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August 9th has been something special to me for quite a long time. When I was 24, August 9th was the day I arrived in Japan to start my adventure teaching English in a Japanese high school. I spent my first day participating in the nationwide commemoration of the 50th anniversary of the bombing of Nagasaki.

I was a long way from home, and I spoke to my grandfather that night to try to calm my nerves. He had always been reticent to talk about his experiences in World War 2, but that night, separated by thousands of miles, he talked about his own time in Japan. He arrived there in early September 1945, with orders to help rebuild Yokohama, which like much of Tokyo had been destroyed by US bombing raids. (We think of the atomic bombs in Hiroshima and Nagasaki as extraordinarily destructive, but the firebombing of Tokyo destroyed half the city and killed 100,000 people. The firebombing of Yokohama killed 35,000 and left every major building in the city destroyed or damaged.)

Until the war, my grandfather had been a farmer, and for much of the war, he was a radio repairman for Navajo codetalkers in the Pacific Theater. Following Japan’s surrender, he was repurposed again as an engineer and construction supervisor. While I was in Japan, I went to Yokohama, where I was able to visit a grade school and a hospital that dated to 1946, and almost certainly would have been reconstruction projects that he oversaw. Sadly I wasn’t able to meet one of the Japanese people he worked closely with, as he had passed away a few years before.

In Japan, I taught at Nagaoka High School, which was the alma mater of Admiral Yamamoto. While I wasn’t teaching, I wandered the countryside and wrote. I wrote so many things, including first drafts of two different novels. Japan is the place where I swore that if it was possible to write books, sell them, and get paid for the work, I would do whatever I could to get there.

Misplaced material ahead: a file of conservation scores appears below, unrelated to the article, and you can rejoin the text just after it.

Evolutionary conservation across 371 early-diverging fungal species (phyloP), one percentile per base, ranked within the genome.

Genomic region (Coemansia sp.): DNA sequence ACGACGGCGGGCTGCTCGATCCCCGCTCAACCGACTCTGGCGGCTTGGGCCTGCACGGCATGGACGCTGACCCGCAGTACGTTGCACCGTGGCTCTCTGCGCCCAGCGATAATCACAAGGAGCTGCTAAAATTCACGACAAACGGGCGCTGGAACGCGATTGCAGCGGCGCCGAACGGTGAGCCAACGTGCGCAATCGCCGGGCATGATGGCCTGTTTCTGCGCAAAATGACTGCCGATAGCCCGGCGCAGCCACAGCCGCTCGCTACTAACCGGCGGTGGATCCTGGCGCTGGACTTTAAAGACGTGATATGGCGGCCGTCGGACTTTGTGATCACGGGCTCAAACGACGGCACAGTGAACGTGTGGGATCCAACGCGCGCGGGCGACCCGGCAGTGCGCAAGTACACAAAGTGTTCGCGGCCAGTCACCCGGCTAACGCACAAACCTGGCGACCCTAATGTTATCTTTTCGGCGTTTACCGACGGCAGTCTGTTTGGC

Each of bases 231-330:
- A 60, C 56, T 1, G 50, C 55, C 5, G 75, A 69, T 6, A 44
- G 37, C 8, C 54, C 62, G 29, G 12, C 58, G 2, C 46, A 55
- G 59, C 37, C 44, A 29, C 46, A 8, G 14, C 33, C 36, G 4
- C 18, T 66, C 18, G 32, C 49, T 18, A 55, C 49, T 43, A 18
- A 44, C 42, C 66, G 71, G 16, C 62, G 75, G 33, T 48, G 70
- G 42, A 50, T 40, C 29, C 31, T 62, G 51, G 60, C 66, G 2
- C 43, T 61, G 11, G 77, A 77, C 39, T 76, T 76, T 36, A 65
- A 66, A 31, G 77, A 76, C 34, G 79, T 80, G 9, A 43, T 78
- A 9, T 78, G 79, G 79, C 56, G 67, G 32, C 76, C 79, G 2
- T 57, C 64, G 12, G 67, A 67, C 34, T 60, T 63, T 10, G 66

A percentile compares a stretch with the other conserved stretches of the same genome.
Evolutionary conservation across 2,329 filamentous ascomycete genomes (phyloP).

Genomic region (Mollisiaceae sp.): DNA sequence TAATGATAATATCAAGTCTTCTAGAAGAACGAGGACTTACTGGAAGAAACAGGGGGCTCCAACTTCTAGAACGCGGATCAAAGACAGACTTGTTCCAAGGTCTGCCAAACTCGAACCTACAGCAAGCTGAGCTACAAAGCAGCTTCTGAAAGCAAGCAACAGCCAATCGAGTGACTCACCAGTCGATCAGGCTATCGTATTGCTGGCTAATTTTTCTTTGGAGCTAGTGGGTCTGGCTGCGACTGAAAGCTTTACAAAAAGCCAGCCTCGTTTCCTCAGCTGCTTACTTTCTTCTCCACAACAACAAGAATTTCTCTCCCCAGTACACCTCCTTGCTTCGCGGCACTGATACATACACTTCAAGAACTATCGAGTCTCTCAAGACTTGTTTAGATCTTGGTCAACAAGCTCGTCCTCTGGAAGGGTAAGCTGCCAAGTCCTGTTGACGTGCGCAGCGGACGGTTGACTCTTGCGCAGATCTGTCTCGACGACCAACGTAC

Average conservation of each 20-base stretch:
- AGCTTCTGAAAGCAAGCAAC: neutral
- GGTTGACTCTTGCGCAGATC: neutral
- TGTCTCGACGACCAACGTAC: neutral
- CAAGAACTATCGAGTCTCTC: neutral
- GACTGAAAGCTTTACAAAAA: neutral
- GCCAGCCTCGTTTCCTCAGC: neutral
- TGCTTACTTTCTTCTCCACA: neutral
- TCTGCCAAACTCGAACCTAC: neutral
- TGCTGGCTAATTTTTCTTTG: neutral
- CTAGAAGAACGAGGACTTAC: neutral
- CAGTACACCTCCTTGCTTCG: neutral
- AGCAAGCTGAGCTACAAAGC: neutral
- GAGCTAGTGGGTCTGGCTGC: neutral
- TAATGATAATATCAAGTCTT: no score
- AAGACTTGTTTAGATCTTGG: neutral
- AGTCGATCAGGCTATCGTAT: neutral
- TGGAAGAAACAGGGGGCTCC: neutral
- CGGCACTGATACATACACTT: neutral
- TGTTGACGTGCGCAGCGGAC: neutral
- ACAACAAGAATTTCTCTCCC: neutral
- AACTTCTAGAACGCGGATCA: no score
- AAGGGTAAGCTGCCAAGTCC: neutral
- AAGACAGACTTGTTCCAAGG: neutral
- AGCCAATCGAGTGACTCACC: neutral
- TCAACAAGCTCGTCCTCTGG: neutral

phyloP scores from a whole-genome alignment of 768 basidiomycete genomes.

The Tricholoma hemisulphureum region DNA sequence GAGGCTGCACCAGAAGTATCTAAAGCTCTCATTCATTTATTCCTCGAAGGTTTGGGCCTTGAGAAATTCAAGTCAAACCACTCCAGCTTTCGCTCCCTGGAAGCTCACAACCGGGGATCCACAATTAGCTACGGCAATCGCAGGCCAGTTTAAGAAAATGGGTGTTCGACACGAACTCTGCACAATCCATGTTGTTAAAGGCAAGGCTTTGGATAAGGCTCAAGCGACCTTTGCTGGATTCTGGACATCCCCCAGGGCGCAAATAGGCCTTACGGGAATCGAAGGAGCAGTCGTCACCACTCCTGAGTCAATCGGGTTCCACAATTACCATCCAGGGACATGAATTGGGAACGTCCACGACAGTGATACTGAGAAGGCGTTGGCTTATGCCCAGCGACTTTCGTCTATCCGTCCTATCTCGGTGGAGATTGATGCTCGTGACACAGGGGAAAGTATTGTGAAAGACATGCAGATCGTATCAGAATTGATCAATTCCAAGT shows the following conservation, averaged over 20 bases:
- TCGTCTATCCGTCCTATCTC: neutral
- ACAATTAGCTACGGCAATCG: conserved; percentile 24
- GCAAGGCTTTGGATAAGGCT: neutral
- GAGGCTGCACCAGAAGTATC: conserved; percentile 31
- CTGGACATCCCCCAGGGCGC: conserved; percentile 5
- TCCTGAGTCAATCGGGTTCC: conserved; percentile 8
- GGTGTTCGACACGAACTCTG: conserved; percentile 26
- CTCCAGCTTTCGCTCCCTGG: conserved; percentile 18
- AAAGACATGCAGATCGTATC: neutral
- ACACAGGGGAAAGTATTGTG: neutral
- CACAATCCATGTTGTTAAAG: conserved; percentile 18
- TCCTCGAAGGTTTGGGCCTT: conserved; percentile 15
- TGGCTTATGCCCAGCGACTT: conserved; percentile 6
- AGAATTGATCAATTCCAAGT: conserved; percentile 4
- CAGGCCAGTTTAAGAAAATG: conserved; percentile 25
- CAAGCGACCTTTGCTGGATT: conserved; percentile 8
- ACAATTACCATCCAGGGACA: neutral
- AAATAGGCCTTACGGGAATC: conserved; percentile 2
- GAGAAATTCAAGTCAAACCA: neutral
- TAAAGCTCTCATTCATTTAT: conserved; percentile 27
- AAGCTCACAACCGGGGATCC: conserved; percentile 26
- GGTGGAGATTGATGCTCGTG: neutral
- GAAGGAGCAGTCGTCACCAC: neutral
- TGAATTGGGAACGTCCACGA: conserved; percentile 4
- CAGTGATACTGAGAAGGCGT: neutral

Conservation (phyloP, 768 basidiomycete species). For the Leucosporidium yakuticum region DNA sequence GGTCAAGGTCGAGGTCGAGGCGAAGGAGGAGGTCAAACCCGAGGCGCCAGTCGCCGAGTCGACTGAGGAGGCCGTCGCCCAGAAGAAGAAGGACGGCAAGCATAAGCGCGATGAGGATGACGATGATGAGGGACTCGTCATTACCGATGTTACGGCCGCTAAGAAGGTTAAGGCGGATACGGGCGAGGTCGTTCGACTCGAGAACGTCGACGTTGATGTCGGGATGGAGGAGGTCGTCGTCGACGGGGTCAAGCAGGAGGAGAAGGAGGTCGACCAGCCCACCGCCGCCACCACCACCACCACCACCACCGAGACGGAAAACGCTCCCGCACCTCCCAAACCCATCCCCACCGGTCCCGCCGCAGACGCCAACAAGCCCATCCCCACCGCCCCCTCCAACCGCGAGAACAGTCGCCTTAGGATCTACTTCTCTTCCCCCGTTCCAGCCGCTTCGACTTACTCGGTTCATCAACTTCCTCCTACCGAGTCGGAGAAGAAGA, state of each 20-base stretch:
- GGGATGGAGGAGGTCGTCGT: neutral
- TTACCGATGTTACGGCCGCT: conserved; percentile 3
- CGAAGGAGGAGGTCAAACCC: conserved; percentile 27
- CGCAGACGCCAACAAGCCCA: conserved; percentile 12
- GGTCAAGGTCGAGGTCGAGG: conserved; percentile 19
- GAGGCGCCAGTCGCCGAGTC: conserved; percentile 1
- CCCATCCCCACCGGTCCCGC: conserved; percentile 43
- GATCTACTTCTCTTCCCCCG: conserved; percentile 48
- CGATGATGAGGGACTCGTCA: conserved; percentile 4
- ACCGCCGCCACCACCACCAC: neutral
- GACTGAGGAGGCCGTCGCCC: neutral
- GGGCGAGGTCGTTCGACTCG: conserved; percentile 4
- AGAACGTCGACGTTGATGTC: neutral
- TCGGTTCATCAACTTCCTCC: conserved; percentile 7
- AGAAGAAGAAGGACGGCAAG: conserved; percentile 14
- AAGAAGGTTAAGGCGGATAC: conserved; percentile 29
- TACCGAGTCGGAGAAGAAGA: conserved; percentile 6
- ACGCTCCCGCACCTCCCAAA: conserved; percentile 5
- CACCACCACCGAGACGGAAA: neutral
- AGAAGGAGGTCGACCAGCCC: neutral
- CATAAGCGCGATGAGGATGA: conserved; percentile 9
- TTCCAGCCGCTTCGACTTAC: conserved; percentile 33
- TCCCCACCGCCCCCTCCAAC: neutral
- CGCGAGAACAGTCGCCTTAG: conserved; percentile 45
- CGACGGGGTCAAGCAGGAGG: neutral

It doesn’t hurt that when you’re snowed in somewhere between the Japan Sea and the Honshu mountain range with only 3 television channels, you have plenty of time for writing. The first winter I was in Niigata Prefecture, it snowed over 40 feet. No, that’s not a typo. Snow fall was really in excess of 480″. It snowed every day for four months, anywhere from a couple inches to dozens of inches.

When I learned that All the Ugly and Wonderful Things would be released on August 9, 2016, I was happy, even though it was too late to share that joy with my grandfather, who was the most bookish adult in my life as a child. That day will always carry the ghosts of those who died in Nagasaki, but it also holds a lot of powerful memories for me, including the bond with my grandfather, and now the day my publishing career was well and truly launched.

On this day I often think of the resiliency of humans, and our capacity to rise above obstacles and limitations. I think of my grandfather, far from his wife and newborn son, charged with a task that he was wholly untrained for. Handed a set of blue prints and assigned a Japanese translator and a crew of men, he helped build schools and hospitals. I think of those men, too, and their families, living in the aftermath of a devastating war. My grandfather was part of an occupying army, and yet those men treated him with respect and invited him into their homes, where he shared the modest wealth of his rations and their hope for a better future.

So many things in life are not easy. There is pain, suffering, disappointment, but there is also joy, success, and the bond we share with other people. I hope we can all remember that today.

Bryn and 3 students standing under a cherry tree

Celebrating the end of winter

(If you’re curious a what good old fashioned Nagaoka snow storm looks like, here‘s some footage from 1963 that’s even worse than what I experienced.)

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As elsewhere, here in Kansas we’re locked in debate over how to fuel our decadent* energy-consuming lifestyle. We’ve recently had to step beyond debate into action, though. In October, the Kansas Department of Health and Environment refused to grant a permit for the construction of two new coal-fired power plants. The agency cited environmental and health concerns. Huh, figure that. What a thing for them to be concerned about. The two plants would have provided power to Kansas and Eastern Colorado, and produced more than ten tons of carbon dioxide annually.